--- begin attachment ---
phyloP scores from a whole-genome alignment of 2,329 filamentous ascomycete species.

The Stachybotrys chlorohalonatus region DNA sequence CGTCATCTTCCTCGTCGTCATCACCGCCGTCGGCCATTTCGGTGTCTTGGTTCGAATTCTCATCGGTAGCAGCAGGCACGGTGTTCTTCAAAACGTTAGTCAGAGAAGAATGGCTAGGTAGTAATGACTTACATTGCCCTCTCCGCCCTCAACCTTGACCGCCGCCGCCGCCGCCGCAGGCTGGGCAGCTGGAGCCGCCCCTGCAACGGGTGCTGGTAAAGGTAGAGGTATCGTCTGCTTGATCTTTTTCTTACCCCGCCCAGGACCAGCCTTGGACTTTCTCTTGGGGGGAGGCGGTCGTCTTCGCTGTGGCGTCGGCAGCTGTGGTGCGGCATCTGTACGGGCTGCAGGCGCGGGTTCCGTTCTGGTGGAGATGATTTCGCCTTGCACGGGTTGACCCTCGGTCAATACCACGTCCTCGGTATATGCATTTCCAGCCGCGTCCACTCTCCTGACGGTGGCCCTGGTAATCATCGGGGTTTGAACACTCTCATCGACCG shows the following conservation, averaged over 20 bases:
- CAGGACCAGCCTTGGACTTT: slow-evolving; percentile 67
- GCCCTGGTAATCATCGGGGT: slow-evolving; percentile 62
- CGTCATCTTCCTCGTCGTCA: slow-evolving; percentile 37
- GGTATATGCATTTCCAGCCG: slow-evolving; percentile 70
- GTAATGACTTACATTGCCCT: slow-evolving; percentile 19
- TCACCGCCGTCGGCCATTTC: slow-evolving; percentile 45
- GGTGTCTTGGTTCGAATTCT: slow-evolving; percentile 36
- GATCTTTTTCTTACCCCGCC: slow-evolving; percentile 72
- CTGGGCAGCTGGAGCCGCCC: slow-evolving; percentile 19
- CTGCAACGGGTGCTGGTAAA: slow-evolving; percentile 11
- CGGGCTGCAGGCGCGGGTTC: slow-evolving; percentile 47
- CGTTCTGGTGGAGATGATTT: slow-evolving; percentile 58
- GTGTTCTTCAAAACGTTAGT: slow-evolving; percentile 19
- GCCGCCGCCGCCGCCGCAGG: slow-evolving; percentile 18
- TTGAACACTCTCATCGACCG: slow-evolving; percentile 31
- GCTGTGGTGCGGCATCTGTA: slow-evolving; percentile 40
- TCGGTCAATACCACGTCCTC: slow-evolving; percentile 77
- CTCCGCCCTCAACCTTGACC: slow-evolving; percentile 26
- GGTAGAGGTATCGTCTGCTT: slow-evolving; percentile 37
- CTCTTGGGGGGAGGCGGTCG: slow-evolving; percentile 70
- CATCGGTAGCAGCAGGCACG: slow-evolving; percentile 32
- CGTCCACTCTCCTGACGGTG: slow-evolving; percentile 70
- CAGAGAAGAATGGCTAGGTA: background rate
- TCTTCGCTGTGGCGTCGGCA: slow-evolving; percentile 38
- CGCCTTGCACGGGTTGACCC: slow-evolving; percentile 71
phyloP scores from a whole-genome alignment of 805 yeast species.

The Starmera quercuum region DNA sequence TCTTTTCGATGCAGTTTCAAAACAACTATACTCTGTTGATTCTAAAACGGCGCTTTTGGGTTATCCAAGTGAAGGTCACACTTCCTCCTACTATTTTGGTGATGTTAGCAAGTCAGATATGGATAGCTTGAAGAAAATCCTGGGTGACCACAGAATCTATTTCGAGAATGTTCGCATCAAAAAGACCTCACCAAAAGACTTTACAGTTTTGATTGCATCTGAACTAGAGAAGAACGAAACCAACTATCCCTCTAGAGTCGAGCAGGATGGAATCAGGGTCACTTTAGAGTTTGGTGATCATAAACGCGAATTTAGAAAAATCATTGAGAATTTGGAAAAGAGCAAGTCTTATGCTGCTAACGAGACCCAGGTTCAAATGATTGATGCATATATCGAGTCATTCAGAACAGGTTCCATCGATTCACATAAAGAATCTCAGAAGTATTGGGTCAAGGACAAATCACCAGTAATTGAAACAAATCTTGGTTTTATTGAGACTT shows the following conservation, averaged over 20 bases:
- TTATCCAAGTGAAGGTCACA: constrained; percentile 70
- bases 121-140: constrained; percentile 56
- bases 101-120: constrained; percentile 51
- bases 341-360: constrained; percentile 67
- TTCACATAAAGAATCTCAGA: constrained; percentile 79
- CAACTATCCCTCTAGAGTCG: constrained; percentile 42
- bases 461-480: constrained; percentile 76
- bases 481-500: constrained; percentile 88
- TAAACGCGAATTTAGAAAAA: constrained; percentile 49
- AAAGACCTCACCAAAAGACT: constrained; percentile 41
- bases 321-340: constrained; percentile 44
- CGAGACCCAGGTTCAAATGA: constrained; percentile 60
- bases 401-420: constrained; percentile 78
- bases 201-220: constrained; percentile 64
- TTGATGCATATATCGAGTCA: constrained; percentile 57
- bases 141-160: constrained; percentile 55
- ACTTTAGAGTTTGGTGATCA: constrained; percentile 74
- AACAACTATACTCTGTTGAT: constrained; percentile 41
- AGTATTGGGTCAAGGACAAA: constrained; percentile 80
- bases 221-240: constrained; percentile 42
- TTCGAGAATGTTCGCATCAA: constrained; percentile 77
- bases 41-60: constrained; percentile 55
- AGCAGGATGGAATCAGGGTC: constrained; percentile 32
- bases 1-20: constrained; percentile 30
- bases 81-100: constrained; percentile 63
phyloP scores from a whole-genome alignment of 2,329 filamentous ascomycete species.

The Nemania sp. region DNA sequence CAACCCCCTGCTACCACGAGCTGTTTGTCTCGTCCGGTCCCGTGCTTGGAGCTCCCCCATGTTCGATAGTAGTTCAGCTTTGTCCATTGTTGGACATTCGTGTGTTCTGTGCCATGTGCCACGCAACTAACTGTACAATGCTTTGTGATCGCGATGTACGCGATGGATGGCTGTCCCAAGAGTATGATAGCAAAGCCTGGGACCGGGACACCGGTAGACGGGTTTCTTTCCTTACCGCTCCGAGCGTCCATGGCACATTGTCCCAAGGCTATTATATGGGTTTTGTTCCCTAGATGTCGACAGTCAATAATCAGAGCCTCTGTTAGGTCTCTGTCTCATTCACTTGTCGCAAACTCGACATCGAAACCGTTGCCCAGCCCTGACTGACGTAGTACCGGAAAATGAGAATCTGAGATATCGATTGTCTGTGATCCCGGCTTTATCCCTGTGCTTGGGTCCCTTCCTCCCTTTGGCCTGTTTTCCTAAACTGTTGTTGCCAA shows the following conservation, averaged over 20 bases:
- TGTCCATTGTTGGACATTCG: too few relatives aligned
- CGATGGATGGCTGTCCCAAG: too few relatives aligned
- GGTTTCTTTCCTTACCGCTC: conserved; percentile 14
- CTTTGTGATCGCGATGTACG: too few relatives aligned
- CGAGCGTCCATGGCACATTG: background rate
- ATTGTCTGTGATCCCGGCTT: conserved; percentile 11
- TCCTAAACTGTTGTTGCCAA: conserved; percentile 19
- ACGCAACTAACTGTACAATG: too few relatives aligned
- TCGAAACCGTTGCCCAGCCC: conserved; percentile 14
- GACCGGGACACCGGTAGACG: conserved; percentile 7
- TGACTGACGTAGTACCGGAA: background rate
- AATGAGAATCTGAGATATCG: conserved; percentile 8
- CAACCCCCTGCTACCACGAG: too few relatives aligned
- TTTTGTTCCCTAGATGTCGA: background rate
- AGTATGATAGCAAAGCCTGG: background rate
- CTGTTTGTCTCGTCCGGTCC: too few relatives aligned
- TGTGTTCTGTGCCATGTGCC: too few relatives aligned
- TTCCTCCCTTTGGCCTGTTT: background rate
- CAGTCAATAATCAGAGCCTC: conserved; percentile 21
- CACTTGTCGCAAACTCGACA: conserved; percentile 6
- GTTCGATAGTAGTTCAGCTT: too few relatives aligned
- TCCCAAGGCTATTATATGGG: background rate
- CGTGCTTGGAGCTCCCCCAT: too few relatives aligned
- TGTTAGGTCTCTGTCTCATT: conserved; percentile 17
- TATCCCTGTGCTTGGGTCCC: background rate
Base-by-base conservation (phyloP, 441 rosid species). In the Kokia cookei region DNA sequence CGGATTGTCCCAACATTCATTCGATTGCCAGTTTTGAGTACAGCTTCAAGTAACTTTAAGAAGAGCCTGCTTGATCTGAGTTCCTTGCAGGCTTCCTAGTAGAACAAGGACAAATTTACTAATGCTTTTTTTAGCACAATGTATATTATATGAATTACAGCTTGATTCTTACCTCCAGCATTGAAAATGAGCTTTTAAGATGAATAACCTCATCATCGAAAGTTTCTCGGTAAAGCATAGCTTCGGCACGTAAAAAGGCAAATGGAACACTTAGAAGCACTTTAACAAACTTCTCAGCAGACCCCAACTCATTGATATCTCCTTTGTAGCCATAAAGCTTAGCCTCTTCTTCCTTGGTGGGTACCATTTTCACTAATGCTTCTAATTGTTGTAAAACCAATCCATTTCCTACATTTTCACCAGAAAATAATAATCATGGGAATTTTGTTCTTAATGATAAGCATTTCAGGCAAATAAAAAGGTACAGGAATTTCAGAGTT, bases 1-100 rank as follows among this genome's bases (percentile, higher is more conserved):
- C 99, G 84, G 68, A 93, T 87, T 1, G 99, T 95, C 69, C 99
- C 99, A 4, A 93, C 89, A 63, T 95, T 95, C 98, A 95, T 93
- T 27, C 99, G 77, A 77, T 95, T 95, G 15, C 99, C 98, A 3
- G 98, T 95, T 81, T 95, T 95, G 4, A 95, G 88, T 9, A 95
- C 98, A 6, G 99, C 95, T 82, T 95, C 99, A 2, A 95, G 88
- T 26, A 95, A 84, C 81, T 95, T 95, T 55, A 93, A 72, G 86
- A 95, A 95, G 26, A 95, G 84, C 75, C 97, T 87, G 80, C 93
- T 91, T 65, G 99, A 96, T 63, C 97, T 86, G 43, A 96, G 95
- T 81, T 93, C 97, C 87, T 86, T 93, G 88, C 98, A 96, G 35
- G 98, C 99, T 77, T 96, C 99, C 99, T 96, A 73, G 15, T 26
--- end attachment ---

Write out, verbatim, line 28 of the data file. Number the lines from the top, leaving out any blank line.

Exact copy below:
phyloP scores from a whole-genome alignment of 805 yeast species.